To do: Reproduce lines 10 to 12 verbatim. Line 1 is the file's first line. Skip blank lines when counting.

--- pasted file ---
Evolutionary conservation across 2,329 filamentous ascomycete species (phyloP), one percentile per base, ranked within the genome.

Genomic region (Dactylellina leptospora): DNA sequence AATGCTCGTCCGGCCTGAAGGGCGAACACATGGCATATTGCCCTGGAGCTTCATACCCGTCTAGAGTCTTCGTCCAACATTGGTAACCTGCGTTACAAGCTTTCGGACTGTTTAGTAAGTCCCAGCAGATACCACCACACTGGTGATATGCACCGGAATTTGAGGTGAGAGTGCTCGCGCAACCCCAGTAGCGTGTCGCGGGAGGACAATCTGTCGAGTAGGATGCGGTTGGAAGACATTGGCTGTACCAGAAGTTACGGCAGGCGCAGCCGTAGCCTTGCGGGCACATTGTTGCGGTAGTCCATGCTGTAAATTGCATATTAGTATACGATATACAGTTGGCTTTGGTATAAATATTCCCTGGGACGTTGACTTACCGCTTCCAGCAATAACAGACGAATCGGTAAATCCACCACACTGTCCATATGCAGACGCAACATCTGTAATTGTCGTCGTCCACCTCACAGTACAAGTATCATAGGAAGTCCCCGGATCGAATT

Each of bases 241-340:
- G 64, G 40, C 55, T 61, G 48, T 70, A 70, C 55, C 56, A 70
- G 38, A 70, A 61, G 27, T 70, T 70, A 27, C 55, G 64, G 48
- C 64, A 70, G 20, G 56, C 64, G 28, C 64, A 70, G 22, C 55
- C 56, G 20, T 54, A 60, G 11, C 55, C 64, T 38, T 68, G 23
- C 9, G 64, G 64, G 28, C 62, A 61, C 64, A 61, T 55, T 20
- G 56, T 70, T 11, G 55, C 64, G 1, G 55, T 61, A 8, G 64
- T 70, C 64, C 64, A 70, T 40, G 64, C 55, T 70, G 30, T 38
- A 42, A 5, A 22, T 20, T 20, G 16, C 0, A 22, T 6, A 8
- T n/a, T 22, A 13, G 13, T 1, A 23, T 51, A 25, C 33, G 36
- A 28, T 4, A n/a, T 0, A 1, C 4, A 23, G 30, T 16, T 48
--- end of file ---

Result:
- T 70, C 64, C 64, A 70, T 40, G 64, C 55, T 70, G 30, T 38
- A 42, A 5, A 22, T 20, T 20, G 16, C 0, A 22, T 6, A 8
- T n/a, T 22, A 13, G 13, T 1, A 23, T 51, A 25, C 33, G 36